The 150-square-metre Villa Ypsilon was designed by London and Brussels-based architects Theo Sarantoglou Lalis and Dora Sweijd from LASSA Architects in an olive grove on Greece’s Peloponnese peninsula. This summer residence is characterized by an Ypsilon shaped green roof that acts as both an accessible extension of the terrain, while framing the most significant views from the inside out.
The roof’s bifurcating pathways define three courtyards that form distinct hemispheres with specific occupancy depending on the course of the sun. The house is located on the top of a hill which provides vistas towards the bay of Schiza and Sapientza as well as mountain views towards the east. The height of the house is limited to the tip of the olive trees to enable its integration with the surrounding landscape.
Inside, three bedrooms and a pair of bathrooms are set towards the east, while the open-planning living space occupies the south and has access to all three courtyards.
The circulation through, around and on top of the house forms a continuous promenade comprising indoor and outdoor activities. The form of the concrete shell coupled with the planted roof and cross ventilation strategy provides an environmental response which prevents the need for mechanical cooling systems. The remote location of the project in combination with the limited budget and non-standard geometry induced a construction strategy that called for a large amount of off-site prefabrication and self-assembly which allowed to reduce the construction time to 7 months without compromising anything in terms of quality or exceeding the budget.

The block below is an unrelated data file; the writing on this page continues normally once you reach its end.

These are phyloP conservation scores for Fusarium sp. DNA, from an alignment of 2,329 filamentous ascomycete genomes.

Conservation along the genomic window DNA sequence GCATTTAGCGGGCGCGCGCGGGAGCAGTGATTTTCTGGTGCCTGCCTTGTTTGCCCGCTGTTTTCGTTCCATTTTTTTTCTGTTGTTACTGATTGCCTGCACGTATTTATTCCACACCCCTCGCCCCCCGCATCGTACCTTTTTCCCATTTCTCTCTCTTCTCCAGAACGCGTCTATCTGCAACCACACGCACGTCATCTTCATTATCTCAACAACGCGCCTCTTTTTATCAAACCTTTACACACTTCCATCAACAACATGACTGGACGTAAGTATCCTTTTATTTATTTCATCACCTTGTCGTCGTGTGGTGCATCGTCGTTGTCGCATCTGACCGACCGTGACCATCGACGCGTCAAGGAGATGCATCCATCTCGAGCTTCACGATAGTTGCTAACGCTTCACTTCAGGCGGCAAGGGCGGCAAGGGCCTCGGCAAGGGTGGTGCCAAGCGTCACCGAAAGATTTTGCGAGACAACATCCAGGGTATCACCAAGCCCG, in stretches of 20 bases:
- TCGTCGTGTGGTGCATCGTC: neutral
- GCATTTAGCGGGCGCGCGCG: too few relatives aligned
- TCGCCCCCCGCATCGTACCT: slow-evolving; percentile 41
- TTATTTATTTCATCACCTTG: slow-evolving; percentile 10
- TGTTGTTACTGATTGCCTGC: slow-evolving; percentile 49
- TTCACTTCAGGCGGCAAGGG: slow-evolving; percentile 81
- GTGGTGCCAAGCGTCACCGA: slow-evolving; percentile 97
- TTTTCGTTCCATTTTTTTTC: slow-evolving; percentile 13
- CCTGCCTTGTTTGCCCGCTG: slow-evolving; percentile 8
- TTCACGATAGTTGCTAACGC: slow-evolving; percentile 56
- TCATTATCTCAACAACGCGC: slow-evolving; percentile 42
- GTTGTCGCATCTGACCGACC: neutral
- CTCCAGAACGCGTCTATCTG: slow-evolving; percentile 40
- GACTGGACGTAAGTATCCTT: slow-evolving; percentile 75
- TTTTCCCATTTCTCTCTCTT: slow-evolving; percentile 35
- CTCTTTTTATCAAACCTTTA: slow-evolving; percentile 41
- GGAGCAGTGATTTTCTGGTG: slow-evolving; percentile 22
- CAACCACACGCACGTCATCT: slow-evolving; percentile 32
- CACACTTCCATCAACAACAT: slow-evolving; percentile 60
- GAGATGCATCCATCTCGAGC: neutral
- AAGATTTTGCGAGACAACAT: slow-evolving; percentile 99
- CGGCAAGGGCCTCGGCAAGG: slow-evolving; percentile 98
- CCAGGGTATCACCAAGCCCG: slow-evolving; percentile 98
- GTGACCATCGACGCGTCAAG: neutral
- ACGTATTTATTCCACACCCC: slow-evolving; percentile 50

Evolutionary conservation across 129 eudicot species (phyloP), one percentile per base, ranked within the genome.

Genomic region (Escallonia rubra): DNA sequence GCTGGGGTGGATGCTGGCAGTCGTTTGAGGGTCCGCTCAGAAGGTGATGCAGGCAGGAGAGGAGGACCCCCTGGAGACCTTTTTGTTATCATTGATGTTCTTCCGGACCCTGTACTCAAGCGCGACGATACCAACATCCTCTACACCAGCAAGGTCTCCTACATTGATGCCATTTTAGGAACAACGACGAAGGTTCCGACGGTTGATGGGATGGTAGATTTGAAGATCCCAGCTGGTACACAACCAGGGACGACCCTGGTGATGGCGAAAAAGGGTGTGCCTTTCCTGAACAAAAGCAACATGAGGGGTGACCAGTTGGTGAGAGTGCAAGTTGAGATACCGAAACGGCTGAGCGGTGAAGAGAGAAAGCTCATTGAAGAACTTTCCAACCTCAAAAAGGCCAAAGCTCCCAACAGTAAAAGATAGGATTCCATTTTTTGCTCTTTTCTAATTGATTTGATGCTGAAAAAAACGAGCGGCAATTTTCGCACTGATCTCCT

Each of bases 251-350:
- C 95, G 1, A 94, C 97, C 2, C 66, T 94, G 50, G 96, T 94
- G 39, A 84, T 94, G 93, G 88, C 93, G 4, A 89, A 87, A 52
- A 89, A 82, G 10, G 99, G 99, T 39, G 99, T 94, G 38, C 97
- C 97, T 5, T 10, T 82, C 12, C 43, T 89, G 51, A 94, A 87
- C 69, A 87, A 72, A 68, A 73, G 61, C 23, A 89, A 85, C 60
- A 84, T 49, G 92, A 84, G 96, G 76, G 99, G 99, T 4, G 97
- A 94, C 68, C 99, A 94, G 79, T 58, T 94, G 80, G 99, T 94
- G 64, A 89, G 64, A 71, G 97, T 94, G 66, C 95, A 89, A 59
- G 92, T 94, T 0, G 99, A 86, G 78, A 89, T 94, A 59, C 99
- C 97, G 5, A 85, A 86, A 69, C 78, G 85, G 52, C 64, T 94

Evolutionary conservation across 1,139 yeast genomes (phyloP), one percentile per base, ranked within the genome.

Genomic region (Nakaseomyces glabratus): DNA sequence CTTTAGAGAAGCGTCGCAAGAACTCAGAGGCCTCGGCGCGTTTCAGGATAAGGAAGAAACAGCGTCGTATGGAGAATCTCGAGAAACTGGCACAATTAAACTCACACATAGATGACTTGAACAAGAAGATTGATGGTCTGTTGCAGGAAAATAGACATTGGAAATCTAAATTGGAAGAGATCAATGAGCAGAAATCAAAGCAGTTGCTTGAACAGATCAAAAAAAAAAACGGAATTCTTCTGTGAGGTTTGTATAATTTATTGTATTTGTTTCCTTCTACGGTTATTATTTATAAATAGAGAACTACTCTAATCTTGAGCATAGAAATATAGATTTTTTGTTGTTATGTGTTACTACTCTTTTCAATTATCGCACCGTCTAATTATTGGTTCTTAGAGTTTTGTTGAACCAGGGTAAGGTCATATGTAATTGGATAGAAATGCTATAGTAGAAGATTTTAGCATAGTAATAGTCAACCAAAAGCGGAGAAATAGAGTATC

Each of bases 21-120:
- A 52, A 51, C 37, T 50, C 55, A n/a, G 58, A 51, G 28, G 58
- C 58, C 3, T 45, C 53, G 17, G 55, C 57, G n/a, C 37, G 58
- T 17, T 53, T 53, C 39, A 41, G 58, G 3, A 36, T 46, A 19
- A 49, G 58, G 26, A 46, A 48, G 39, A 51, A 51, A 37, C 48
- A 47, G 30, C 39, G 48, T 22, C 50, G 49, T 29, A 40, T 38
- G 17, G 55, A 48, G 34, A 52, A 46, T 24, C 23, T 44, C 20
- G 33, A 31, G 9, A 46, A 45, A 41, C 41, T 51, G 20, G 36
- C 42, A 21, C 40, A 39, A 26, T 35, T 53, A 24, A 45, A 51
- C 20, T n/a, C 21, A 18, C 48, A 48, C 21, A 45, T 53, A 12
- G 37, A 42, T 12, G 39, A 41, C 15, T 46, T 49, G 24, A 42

The architects bought a CNC machine to allow them to test out the non-standard forms found in the project. They prototyped the production of the concrete shell, the acoustic ceiling of the living room, custom window frames and furniture, and the pool lining using this technique.
“This ‘hands-on’ approach allowed for a minimal use of commercial ‘off-the-shelf’ products while instead favouring locally sourced materials such as concrete, terrazzo and marble,” explains Lalis.
all images © NAARO | H/t dezeen